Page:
Here’s a statement that is worth pondering: Among a group of people, the most successful person is usually the person whose beliefs correspond most closely with reality.
How closely do you think your beliefs correspond with reality? My guess is that about 100 percent of you answered 100 percent to that question. Of course that would mean that some of you are wrong, since there is no way 100 percent of the people in the world believe 100 percent of what you believe.
I’m dating myself a bit here, but many of you probably remember the 1970s sitcom “All in the Family.” The main character was a guy named Archie Bunker. I don’t think I’ve ever witnessed someone so certain and firm in his or her beliefs – and so wrong at the same time. Archie was growing old in a period of radical social and political change. The beliefs that had served him so well in the past were rapidly becoming out of alignment with the realities of the world. Because his beliefs were so out of alignment with reality, Archie spent the majority of his time frustrated, angry, sad or anxious.
In one sense, I admired the fact that Archie was so confident in his beliefs and rarely felt the need to question them. I would watch him and think of how nice it must be as a human being to be so certain of things. However, I was not willing to accept the by-product of this certainty – frustration, anger, sadness and anxiety.
And that’s the point of this article. If you find yourself experiencing patterns of frustration, anger, sadness or anxiety, maybe it is time to examine some of your strongly held beliefs. Specifically, try to zero in on the exact source of any less-than-desirable (but appropriate at times) emotions and explore any beliefs closely related to the source.
By the way, beliefs have much to do with what is stored in your memory. And they have proven that your memory is often highly unreliable. For example, when researchers purposely added a lie (such as getting lost in the mall as a child) to their subjects’ true memories and questioned them about their past, participants said they remembered the false event and offered many details related to it. Elizabeth Loftus, the researcher in this experiment stated, “People’s memories are not only the sum of what they have done, but also the sum of what they have thought and what they have been told.” That’s another statement worth pondering.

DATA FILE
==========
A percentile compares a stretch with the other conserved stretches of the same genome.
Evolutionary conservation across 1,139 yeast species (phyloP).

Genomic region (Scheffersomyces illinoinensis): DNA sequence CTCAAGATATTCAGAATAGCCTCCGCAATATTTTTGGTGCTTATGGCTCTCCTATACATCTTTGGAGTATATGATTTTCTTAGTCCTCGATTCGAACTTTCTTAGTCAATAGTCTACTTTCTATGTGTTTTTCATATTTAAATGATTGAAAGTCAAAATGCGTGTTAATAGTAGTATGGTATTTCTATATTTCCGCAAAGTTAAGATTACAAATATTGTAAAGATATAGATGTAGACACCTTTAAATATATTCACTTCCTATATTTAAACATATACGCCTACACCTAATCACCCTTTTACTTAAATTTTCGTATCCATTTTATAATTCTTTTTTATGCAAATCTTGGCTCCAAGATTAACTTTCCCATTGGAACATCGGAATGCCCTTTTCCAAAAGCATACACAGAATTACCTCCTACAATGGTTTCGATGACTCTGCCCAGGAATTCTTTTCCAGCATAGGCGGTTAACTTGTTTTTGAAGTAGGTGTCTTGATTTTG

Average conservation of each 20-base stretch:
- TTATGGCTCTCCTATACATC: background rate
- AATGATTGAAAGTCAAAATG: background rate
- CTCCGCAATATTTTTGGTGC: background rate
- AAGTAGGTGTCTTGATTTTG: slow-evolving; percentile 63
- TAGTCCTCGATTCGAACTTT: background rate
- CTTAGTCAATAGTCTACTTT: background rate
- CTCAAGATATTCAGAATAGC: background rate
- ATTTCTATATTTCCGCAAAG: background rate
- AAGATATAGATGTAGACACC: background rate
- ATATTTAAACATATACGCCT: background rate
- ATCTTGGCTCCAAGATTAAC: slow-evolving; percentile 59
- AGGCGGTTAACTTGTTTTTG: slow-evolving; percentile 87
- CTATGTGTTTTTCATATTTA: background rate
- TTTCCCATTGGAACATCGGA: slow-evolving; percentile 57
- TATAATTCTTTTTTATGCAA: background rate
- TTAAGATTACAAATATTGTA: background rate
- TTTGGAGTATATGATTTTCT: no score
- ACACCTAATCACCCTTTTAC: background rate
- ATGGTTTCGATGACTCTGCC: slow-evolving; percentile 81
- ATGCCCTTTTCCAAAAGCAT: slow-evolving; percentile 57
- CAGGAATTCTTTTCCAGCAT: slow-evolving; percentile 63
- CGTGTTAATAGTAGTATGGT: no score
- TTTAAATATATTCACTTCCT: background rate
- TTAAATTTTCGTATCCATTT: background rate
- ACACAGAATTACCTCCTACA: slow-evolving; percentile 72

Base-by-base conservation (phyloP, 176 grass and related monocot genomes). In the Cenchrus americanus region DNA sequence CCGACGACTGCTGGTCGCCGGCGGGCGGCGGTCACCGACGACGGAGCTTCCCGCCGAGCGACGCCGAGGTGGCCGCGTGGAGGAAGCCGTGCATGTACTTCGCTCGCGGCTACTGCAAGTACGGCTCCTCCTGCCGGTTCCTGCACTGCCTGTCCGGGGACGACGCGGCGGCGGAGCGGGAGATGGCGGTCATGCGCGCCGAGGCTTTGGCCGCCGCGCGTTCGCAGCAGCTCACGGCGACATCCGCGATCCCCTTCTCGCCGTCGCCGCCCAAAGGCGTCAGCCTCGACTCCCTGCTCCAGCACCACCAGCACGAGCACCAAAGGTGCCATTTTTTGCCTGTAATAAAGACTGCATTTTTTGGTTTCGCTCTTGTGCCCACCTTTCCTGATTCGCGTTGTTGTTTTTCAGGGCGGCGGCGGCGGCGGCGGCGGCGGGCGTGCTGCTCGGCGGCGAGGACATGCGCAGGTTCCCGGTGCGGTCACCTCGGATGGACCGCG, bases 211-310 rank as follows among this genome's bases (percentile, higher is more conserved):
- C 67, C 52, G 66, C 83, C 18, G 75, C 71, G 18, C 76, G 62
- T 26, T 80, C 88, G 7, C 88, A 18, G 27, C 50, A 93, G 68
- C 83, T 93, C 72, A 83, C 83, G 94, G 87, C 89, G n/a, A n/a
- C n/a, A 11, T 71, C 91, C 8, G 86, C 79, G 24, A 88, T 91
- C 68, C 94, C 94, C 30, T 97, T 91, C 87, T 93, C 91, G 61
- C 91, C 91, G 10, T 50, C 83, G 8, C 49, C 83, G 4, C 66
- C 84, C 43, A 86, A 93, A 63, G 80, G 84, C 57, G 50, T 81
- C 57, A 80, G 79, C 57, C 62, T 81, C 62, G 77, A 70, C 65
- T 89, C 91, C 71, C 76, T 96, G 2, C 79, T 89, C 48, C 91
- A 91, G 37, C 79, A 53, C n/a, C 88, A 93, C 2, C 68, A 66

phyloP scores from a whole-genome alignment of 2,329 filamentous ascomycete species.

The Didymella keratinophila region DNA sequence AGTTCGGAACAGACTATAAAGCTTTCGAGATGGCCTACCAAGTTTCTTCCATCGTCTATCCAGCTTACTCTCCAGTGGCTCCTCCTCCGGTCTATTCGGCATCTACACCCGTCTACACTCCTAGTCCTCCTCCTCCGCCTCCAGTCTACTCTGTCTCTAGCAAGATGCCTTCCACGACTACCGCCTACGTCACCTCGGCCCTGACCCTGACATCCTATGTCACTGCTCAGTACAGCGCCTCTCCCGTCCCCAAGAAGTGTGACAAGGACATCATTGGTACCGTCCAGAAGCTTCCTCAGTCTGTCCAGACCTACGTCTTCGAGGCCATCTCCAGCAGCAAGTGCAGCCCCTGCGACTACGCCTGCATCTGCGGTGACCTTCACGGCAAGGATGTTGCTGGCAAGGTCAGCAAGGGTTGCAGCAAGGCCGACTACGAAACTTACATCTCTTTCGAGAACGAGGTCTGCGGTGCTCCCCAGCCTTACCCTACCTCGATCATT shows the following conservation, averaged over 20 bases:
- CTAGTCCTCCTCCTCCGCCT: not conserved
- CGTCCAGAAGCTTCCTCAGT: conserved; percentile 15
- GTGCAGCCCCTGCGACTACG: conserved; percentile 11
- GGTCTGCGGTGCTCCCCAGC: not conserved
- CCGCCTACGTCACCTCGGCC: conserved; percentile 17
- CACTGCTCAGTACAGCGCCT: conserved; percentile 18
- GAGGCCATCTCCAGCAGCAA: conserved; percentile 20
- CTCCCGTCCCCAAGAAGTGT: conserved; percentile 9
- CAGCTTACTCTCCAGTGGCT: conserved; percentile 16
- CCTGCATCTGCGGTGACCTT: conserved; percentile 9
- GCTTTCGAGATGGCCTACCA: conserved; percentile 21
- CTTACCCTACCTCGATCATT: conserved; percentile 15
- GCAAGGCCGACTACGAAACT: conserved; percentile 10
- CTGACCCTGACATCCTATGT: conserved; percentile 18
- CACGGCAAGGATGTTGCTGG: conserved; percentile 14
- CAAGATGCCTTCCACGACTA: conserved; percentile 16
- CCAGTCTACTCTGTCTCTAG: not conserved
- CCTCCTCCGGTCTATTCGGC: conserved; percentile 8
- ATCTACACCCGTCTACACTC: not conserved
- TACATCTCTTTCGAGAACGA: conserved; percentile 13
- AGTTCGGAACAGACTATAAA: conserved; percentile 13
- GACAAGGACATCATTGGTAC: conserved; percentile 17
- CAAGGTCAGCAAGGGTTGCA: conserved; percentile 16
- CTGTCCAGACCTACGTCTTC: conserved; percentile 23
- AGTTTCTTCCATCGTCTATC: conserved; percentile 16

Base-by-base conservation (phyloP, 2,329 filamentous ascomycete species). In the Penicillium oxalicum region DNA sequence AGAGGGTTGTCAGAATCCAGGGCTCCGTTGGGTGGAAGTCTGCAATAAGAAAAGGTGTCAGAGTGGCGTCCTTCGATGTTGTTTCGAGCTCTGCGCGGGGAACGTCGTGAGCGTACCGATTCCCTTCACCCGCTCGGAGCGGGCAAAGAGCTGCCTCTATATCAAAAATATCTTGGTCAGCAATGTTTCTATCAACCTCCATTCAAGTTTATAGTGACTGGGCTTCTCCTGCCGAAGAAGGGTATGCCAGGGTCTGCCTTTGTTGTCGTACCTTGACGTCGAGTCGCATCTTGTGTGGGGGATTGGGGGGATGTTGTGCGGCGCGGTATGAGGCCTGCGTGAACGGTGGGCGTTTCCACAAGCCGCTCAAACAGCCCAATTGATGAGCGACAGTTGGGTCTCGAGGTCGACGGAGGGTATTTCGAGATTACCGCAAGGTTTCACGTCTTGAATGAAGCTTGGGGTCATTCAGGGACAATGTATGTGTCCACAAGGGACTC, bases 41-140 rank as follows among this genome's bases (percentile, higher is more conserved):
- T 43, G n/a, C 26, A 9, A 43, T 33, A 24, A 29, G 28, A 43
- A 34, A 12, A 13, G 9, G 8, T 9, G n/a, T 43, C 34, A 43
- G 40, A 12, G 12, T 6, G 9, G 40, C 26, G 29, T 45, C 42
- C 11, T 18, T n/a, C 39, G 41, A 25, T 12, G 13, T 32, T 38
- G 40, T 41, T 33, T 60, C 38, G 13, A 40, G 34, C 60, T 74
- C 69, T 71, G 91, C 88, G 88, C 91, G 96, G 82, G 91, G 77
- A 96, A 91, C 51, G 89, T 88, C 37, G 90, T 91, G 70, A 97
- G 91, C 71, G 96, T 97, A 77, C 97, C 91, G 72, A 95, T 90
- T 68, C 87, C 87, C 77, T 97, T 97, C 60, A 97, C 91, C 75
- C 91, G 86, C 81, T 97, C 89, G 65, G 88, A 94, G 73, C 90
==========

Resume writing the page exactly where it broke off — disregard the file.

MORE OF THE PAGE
According to the findings in the book “Psychocybernetics” by Dr. Maxwell Maltz, the brain does not know the difference in a real or imagined event.
So, back to the beginning – if the most successful person in a group of people is the person whose beliefs correspond most closely with reality, perhaps it is a good idea to periodically examine your beliefs. Especially any beliefs that might be creating frustration, anger, sadness or anxiety – and especially if you are 100 percent certain of everything.
Chris Crouch is CEO of DME Training and Consulting and author of several books on improving productivity. Contact him through www.dmetraining.com.